Scientists at the Karolinska Institutet and University of Helsinki have devised a method for counting individual RNA and DNA molecules in complex mixtures. They claim the approach could theoretically improve the accuracy of just about any next-generation sequencing method, is amenable to amplification procedures, and doesn’t require detecting each original molecule or keeping track of the number of copies made.
Reported in Nature Methods, the technique involves making each original molecule in the sample "unique" using one of a range of approaches, such as adding a random DNA sequence label, or fragmentation, which generates a unique molecular identifier (UMI). According to Karolinska’s Jussi Taipale, M.D., and colleagues, as long as the complexity of the resulting library of molecules is then maintained, it can be amplified, normalized, or processed without losing information about the original molecule count: essentially, the number of UMIs in the library acts as a molecular memory of the number of molecules in the initial sample. Then, during sequencing, although each UMI will be detected numerous times, the number of original molecules can be calculated by counting each UMI just once.
In fact, the team suggests, increasingly accurate estimates of the absolute numbers of molecules can be made even well before all the UMIs are observed. And this contrasts with other counting methods such as direct single-molecule sequencing, which needs all counted molecules to be directly observed. The authors report their technique in a paper titled “Counting absolute numbers of molecules using unique molecular identifiers.”
The authors tested their UMI counting technique to digital karyotyping and mRNA sequencing (mRNA-seq). In the digital karyotyping experiment they mixed equal amounts of genomic DNA from a Down syndrome patient and his mother. The mixed DNA was fragmented into a library of molecules, and a sample containing less than a single genome copy. In combination with fragmentation, the use of a small aliquot reduces complexity, so that each molecule is expected to have unique ends, and the genomic position of either end can be used as a UMI, they explain. The DNA was then amplified. Total counts didn’t clearly show that half the sample was derived from DNA with trisomy 21 and a single copy of the X chromosome, whereas reanalyzing the sample by counting UMIs was much clearer. Indeed, the results indicated that the technique could be adapted for use in prenatal diagnostics.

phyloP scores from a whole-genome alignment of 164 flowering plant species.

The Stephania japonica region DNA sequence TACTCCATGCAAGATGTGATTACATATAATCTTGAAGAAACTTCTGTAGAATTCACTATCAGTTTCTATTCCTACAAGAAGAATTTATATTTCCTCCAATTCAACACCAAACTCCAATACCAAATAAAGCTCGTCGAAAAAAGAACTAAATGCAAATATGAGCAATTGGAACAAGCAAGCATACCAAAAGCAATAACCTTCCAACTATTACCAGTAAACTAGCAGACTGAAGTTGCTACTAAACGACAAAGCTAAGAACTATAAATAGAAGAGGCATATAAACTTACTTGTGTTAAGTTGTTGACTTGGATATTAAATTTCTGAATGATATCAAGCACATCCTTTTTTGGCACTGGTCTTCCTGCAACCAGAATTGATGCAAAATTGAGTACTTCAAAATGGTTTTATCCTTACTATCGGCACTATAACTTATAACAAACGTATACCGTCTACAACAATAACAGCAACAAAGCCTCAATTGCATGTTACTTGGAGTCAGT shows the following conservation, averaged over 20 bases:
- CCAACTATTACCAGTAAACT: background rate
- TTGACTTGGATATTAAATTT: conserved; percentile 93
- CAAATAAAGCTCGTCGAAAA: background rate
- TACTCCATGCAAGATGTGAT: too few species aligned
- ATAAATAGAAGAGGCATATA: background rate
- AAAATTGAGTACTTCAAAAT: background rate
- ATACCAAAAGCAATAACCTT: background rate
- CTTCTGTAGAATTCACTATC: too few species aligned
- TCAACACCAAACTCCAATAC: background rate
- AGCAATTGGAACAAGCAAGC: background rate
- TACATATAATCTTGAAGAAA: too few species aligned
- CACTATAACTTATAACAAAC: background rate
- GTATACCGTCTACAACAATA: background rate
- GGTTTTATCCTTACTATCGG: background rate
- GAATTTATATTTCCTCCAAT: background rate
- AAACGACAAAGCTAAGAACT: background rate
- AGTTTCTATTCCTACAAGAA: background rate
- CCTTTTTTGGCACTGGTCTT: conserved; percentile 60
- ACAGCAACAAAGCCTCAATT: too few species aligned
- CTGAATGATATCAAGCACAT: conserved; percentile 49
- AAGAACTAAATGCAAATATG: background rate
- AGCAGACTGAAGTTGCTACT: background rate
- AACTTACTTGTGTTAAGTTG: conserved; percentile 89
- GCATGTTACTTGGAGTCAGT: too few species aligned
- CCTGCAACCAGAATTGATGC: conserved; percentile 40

In the second experiment the researchers tested a labeling protocol for counting mRNA molecules in S2 cells from Drosophila melanogaster. RNA was converted to cDNA, and an 10 base-pair random DNA label incorporated. The resulting cDNA fragments were then amplified directly and sequenced. “In this method, only one fragment is derived from each mRNA,” the authors explain. “The sequence of the label and the 5’ mapped position of the fragments together define the UMI.”
Counting the total reads after 15 or 25 PCR cycles resulted in marked loss of accuracy, in that over 400 of the 5,000 or so measured genes differed by more than 5% between the samples. However, using UMIs to estimate the number of cDNAs in the original sample provided a much higher correlation between samples, and only 10 genes differed between samples by more than 5%. Moreover, the bias resulting from the total read counting method could be identified using the UMI method.
“In principle, the method can be applied to count all types of molecules or particles such as proteins or viruses that can be stoichiometrically labeled with DNA and subsequently purified from free label,” the authors state. And in contrast to previous approaches, it can be applied to accurately estimate the number of molecules without needing to observe them all. The technique could also be modified, by using non-random UMI labels, to provide information about the relationships or interactions between molecules, such as fragments that were originally linked together as one macromolecular complex. “The UMI method and its variations are thus likely to improve a large number of next-generation sequencing–based molecule-counting applications and also enable new methods for tracking relationships between molecules,” the team concludes.